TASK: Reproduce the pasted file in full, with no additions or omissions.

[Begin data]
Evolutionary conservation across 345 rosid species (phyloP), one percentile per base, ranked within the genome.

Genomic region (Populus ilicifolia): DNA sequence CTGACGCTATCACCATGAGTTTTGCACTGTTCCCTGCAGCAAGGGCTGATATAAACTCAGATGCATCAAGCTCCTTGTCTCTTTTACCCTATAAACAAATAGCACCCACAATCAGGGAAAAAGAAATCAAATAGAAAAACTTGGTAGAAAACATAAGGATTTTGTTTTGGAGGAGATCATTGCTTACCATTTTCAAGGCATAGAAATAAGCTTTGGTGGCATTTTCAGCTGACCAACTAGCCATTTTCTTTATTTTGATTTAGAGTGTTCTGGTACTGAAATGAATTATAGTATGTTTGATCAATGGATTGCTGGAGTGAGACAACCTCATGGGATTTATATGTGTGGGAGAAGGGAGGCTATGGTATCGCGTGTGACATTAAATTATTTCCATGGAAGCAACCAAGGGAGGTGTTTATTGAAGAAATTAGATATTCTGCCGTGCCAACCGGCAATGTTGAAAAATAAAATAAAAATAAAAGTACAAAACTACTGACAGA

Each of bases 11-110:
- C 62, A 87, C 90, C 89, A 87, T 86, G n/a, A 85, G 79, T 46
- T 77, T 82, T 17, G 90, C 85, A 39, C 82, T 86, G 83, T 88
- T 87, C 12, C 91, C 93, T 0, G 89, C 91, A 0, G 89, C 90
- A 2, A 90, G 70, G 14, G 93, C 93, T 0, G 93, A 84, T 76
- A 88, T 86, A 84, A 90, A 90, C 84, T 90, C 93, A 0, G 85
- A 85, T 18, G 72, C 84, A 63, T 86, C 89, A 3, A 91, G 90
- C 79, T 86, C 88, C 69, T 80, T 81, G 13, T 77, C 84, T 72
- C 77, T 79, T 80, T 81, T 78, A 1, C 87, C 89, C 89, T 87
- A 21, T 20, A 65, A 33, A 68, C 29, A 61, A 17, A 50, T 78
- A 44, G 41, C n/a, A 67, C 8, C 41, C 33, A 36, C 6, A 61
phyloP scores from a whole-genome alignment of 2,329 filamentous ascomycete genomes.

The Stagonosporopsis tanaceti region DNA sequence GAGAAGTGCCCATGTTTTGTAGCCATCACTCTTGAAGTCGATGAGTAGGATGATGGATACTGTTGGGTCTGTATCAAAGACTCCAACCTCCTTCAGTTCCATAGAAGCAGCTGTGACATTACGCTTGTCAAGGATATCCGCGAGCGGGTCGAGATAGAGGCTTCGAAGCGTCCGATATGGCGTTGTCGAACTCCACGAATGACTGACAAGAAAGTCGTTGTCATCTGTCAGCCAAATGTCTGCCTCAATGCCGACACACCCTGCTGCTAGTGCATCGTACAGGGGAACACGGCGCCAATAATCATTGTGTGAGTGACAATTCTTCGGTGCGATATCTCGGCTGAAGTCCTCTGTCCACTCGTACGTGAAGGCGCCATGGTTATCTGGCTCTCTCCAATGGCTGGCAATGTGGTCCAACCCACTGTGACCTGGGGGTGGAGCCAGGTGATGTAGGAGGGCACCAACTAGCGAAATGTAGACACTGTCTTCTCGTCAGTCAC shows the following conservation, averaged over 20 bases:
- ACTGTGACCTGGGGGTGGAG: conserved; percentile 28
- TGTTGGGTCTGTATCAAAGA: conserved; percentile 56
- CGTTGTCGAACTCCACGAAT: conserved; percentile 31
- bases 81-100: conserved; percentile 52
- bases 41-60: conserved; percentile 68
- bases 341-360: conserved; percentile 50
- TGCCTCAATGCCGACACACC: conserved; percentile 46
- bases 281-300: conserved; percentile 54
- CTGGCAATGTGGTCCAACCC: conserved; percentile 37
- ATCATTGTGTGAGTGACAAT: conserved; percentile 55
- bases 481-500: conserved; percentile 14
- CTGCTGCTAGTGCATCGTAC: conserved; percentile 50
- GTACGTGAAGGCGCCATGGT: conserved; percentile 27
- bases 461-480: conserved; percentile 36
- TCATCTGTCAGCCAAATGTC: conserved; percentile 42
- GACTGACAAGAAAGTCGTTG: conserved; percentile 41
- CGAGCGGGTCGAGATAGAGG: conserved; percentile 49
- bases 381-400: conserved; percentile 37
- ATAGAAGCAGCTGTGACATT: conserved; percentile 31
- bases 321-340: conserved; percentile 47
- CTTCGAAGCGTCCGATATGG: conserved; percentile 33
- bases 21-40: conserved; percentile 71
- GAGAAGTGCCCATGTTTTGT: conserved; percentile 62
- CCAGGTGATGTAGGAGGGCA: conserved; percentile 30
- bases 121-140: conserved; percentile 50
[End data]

Evolutionary conservation across 345 rosid species (phyloP), one percentile per base, ranked within the genome.

Genomic region (Populus ilicifolia): DNA sequence CTGACGCTATCACCATGAGTTTTGCACTGTTCCCTGCAGCAAGGGCTGATATAAACTCAGATGCATCAAGCTCCTTGTCTCTTTTACCCTATAAACAAATAGCACCCACAATCAGGGAAAAAGAAATCAAATAGAAAAACTTGGTAGAAAACATAAGGATTTTGTTTTGGAGGAGATCATTGCTTACCATTTTCAAGGCATAGAAATAAGCTTTGGTGGCATTTTCAGCTGACCAACTAGCCATTTTCTTTATTTTGATTTAGAGTGTTCTGGTACTGAAATGAATTATAGTATGTTTGATCAATGGATTGCTGGAGTGAGACAACCTCATGGGATTTATATGTGTGGGAGAAGGGAGGCTATGGTATCGCGTGTGACATTAAATTATTTCCATGGAAGCAACCAAGGGAGGTGTTTATTGAAGAAATTAGATATTCTGCCGTGCCAACCGGCAATGTTGAAAAATAAAATAAAAATAAAAGTACAAAACTACTGACAGA

Each of bases 11-110:
- C 62, A 87, C 90, C 89, A 87, T 86, G n/a, A 85, G 79, T 46
- T 77, T 82, T 17, G 90, C 85, A 39, C 82, T 86, G 83, T 88
- T 87, C 12, C 91, C 93, T 0, G 89, C 91, A 0, G 89, C 90
- A 2, A 90, G 70, G 14, G 93, C 93, T 0, G 93, A 84, T 76
- A 88, T 86, A 84, A 90, A 90, C 84, T 90, C 93, A 0, G 85
- A 85, T 18, G 72, C 84, A 63, T 86, C 89, A 3, A 91, G 90
- C 79, T 86, C 88, C 69, T 80, T 81, G 13, T 77, C 84, T 72
- C 77, T 79, T 80, T 81, T 78, A 1, C 87, C 89, C 89, T 87
- A 21, T 20, A 65, A 33, A 68, C 29, A 61, A 17, A 50, T 78
- A 44, G 41, C n/a, A 67, C 8, C 41, C 33, A 36, C 6, A 61
phyloP scores from a whole-genome alignment of 2,329 filamentous ascomycete genomes.

The Stagonosporopsis tanaceti region DNA sequence GAGAAGTGCCCATGTTTTGTAGCCATCACTCTTGAAGTCGATGAGTAGGATGATGGATACTGTTGGGTCTGTATCAAAGACTCCAACCTCCTTCAGTTCCATAGAAGCAGCTGTGACATTACGCTTGTCAAGGATATCCGCGAGCGGGTCGAGATAGAGGCTTCGAAGCGTCCGATATGGCGTTGTCGAACTCCACGAATGACTGACAAGAAAGTCGTTGTCATCTGTCAGCCAAATGTCTGCCTCAATGCCGACACACCCTGCTGCTAGTGCATCGTACAGGGGAACACGGCGCCAATAATCATTGTGTGAGTGACAATTCTTCGGTGCGATATCTCGGCTGAAGTCCTCTGTCCACTCGTACGTGAAGGCGCCATGGTTATCTGGCTCTCTCCAATGGCTGGCAATGTGGTCCAACCCACTGTGACCTGGGGGTGGAGCCAGGTGATGTAGGAGGGCACCAACTAGCGAAATGTAGACACTGTCTTCTCGTCAGTCAC shows the following conservation, averaged over 20 bases:
- ACTGTGACCTGGGGGTGGAG: conserved; percentile 28
- TGTTGGGTCTGTATCAAAGA: conserved; percentile 56
- CGTTGTCGAACTCCACGAAT: conserved; percentile 31
- bases 81-100: conserved; percentile 52
- bases 41-60: conserved; percentile 68
- bases 341-360: conserved; percentile 50
- TGCCTCAATGCCGACACACC: conserved; percentile 46
- bases 281-300: conserved; percentile 54
- CTGGCAATGTGGTCCAACCC: conserved; percentile 37
- ATCATTGTGTGAGTGACAAT: conserved; percentile 55
- bases 481-500: conserved; percentile 14
- CTGCTGCTAGTGCATCGTAC: conserved; percentile 50
- GTACGTGAAGGCGCCATGGT: conserved; percentile 27
- bases 461-480: conserved; percentile 36
- TCATCTGTCAGCCAAATGTC: conserved; percentile 42
- GACTGACAAGAAAGTCGTTG: conserved; percentile 41
- CGAGCGGGTCGAGATAGAGG: conserved; percentile 49
- bases 381-400: conserved; percentile 37
- ATAGAAGCAGCTGTGACATT: conserved; percentile 31
- bases 321-340: conserved; percentile 47
- CTTCGAAGCGTCCGATATGG: conserved; percentile 33
- bases 21-40: conserved; percentile 71
- GAGAAGTGCCCATGTTTTGT: conserved; percentile 62
- CCAGGTGATGTAGGAGGGCA: conserved; percentile 30
- bases 121-140: conserved; percentile 50